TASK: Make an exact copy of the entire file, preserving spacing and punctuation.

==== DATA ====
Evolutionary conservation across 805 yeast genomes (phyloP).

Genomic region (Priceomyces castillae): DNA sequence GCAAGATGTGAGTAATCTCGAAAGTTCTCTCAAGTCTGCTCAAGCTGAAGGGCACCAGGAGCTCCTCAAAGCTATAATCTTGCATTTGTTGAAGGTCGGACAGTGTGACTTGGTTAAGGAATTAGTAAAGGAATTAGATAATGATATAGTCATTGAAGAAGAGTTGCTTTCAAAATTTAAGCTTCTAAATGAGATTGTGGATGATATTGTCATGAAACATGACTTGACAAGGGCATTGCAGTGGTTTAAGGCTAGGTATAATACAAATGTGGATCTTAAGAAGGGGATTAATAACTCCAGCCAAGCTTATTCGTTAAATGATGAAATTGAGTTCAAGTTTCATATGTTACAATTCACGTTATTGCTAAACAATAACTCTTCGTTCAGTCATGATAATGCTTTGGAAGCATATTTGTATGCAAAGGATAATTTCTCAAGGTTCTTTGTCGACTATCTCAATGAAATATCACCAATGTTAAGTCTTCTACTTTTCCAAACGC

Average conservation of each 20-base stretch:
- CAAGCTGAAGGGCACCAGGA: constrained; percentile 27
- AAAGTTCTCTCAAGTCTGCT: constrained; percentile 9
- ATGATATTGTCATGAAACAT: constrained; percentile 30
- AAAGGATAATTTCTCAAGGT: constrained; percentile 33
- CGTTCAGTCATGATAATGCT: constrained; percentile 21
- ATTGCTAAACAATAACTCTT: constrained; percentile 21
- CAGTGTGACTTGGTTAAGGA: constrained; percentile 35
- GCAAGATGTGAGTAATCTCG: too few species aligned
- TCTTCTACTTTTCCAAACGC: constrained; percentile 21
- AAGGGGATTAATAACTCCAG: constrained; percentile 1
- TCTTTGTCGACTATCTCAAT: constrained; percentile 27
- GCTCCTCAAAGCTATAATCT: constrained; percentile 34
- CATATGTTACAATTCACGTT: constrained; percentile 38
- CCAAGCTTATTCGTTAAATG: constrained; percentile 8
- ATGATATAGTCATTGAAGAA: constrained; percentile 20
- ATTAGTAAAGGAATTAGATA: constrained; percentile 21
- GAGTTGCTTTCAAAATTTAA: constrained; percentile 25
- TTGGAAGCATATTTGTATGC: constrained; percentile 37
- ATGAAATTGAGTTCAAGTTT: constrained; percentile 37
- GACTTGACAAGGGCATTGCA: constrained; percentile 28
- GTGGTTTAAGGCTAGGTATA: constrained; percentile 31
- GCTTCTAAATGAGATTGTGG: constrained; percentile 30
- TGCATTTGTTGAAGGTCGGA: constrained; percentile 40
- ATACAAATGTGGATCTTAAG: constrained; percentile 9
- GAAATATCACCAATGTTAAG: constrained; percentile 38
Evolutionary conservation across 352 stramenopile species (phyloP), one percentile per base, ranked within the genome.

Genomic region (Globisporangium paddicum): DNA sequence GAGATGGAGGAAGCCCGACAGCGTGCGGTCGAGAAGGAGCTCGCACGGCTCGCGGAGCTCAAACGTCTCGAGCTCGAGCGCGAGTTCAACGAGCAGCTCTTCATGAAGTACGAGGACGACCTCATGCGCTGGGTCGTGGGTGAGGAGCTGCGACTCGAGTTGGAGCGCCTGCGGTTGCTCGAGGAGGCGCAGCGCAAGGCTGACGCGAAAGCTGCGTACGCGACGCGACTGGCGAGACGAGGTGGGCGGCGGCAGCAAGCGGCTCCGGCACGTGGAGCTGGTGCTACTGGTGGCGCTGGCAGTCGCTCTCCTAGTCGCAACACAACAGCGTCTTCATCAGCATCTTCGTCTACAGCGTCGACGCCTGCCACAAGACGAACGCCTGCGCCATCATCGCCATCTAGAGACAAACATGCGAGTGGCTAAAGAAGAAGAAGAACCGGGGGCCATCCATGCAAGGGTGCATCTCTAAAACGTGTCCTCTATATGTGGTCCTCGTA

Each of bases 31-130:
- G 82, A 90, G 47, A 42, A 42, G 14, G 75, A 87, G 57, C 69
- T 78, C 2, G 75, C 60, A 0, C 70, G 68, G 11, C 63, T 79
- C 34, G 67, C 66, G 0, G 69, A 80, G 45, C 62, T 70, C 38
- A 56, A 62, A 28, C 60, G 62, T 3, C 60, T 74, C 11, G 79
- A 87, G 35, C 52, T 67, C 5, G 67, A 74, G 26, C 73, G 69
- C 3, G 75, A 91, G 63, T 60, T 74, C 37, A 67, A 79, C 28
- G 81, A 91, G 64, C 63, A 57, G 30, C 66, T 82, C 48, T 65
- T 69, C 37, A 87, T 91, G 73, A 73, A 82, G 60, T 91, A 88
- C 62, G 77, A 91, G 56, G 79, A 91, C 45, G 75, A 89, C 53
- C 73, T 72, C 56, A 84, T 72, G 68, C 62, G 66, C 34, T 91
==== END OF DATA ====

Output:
Evolutionary conservation across 805 yeast genomes (phyloP).

Genomic region (Priceomyces castillae): DNA sequence GCAAGATGTGAGTAATCTCGAAAGTTCTCTCAAGTCTGCTCAAGCTGAAGGGCACCAGGAGCTCCTCAAAGCTATAATCTTGCATTTGTTGAAGGTCGGACAGTGTGACTTGGTTAAGGAATTAGTAAAGGAATTAGATAATGATATAGTCATTGAAGAAGAGTTGCTTTCAAAATTTAAGCTTCTAAATGAGATTGTGGATGATATTGTCATGAAACATGACTTGACAAGGGCATTGCAGTGGTTTAAGGCTAGGTATAATACAAATGTGGATCTTAAGAAGGGGATTAATAACTCCAGCCAAGCTTATTCGTTAAATGATGAAATTGAGTTCAAGTTTCATATGTTACAATTCACGTTATTGCTAAACAATAACTCTTCGTTCAGTCATGATAATGCTTTGGAAGCATATTTGTATGCAAAGGATAATTTCTCAAGGTTCTTTGTCGACTATCTCAATGAAATATCACCAATGTTAAGTCTTCTACTTTTCCAAACGC

Average conservation of each 20-base stretch:
- CAAGCTGAAGGGCACCAGGA: constrained; percentile 27
- AAAGTTCTCTCAAGTCTGCT: constrained; percentile 9
- ATGATATTGTCATGAAACAT: constrained; percentile 30
- AAAGGATAATTTCTCAAGGT: constrained; percentile 33
- CGTTCAGTCATGATAATGCT: constrained; percentile 21
- ATTGCTAAACAATAACTCTT: constrained; percentile 21
- CAGTGTGACTTGGTTAAGGA: constrained; percentile 35
- GCAAGATGTGAGTAATCTCG: too few species aligned
- TCTTCTACTTTTCCAAACGC: constrained; percentile 21
- AAGGGGATTAATAACTCCAG: constrained; percentile 1
- TCTTTGTCGACTATCTCAAT: constrained; percentile 27
- GCTCCTCAAAGCTATAATCT: constrained; percentile 34
- CATATGTTACAATTCACGTT: constrained; percentile 38
- CCAAGCTTATTCGTTAAATG: constrained; percentile 8
- ATGATATAGTCATTGAAGAA: constrained; percentile 20
- ATTAGTAAAGGAATTAGATA: constrained; percentile 21
- GAGTTGCTTTCAAAATTTAA: constrained; percentile 25
- TTGGAAGCATATTTGTATGC: constrained; percentile 37
- ATGAAATTGAGTTCAAGTTT: constrained; percentile 37
- GACTTGACAAGGGCATTGCA: constrained; percentile 28
- GTGGTTTAAGGCTAGGTATA: constrained; percentile 31
- GCTTCTAAATGAGATTGTGG: constrained; percentile 30
- TGCATTTGTTGAAGGTCGGA: constrained; percentile 40
- ATACAAATGTGGATCTTAAG: constrained; percentile 9
- GAAATATCACCAATGTTAAG: constrained; percentile 38
Evolutionary conservation across 352 stramenopile species (phyloP), one percentile per base, ranked within the genome.

Genomic region (Globisporangium paddicum): DNA sequence GAGATGGAGGAAGCCCGACAGCGTGCGGTCGAGAAGGAGCTCGCACGGCTCGCGGAGCTCAAACGTCTCGAGCTCGAGCGCGAGTTCAACGAGCAGCTCTTCATGAAGTACGAGGACGACCTCATGCGCTGGGTCGTGGGTGAGGAGCTGCGACTCGAGTTGGAGCGCCTGCGGTTGCTCGAGGAGGCGCAGCGCAAGGCTGACGCGAAAGCTGCGTACGCGACGCGACTGGCGAGACGAGGTGGGCGGCGGCAGCAAGCGGCTCCGGCACGTGGAGCTGGTGCTACTGGTGGCGCTGGCAGTCGCTCTCCTAGTCGCAACACAACAGCGTCTTCATCAGCATCTTCGTCTACAGCGTCGACGCCTGCCACAAGACGAACGCCTGCGCCATCATCGCCATCTAGAGACAAACATGCGAGTGGCTAAAGAAGAAGAAGAACCGGGGGCCATCCATGCAAGGGTGCATCTCTAAAACGTGTCCTCTATATGTGGTCCTCGTA

Each of bases 31-130:
- G 82, A 90, G 47, A 42, A 42, G 14, G 75, A 87, G 57, C 69
- T 78, C 2, G 75, C 60, A 0, C 70, G 68, G 11, C 63, T 79
- C 34, G 67, C 66, G 0, G 69, A 80, G 45, C 62, T 70, C 38
- A 56, A 62, A 28, C 60, G 62, T 3, C 60, T 74, C 11, G 79
- A 87, G 35, C 52, T 67, C 5, G 67, A 74, G 26, C 73, G 69
- C 3, G 75, A 91, G 63, T 60, T 74, C 37, A 67, A 79, C 28
- G 81, A 91, G 64, C 63, A 57, G 30, C 66, T 82, C 48, T 65
- T 69, C 37, A 87, T 91, G 73, A 73, A 82, G 60, T 91, A 88
- C 62, G 77, A 91, G 56, G 79, A 91, C 45, G 75, A 89, C 53
- C 73, T 72, C 56, A 84, T 72, G 68, C 62, G 66, C 34, T 91